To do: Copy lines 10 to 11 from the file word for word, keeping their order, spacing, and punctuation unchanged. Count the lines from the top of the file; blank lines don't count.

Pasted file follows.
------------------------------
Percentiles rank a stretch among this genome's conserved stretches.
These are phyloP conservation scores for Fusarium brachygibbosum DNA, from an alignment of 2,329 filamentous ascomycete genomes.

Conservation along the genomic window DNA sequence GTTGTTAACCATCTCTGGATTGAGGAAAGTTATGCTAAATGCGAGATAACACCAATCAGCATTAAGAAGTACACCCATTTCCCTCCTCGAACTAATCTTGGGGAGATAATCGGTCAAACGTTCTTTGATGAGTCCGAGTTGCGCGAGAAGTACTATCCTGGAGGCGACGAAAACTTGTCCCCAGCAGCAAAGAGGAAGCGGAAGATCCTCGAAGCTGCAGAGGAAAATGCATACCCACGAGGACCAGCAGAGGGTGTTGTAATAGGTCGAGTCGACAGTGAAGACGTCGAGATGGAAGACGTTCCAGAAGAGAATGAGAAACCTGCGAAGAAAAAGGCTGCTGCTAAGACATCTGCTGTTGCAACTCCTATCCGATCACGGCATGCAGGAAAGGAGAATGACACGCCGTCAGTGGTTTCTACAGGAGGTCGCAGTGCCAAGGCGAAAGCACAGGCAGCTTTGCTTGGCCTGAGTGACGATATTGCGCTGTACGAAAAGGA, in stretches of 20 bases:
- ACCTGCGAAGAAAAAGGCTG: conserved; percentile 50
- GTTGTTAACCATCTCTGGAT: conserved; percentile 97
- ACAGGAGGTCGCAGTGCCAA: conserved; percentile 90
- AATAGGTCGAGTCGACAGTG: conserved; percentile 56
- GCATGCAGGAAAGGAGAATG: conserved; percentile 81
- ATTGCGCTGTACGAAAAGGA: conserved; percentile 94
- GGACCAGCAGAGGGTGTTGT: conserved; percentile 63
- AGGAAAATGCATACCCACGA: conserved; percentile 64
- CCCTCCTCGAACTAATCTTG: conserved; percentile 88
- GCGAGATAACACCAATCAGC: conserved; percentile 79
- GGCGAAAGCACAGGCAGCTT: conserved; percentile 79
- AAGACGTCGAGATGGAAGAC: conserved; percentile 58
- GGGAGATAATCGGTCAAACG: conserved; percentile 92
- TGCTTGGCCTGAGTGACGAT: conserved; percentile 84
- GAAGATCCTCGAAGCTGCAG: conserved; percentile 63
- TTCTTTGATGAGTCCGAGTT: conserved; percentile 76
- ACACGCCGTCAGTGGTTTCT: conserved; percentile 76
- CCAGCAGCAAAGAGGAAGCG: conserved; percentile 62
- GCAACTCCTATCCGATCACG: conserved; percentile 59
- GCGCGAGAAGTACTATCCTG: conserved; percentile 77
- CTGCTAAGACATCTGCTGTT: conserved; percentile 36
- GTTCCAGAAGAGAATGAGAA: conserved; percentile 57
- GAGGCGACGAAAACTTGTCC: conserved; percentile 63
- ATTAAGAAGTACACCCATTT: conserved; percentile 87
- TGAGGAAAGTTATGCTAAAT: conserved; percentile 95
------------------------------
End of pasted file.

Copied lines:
- GGACCAGCAGAGGGTGTTGT: conserved; percentile 63
- AGGAAAATGCATACCCACGA: conserved; percentile 64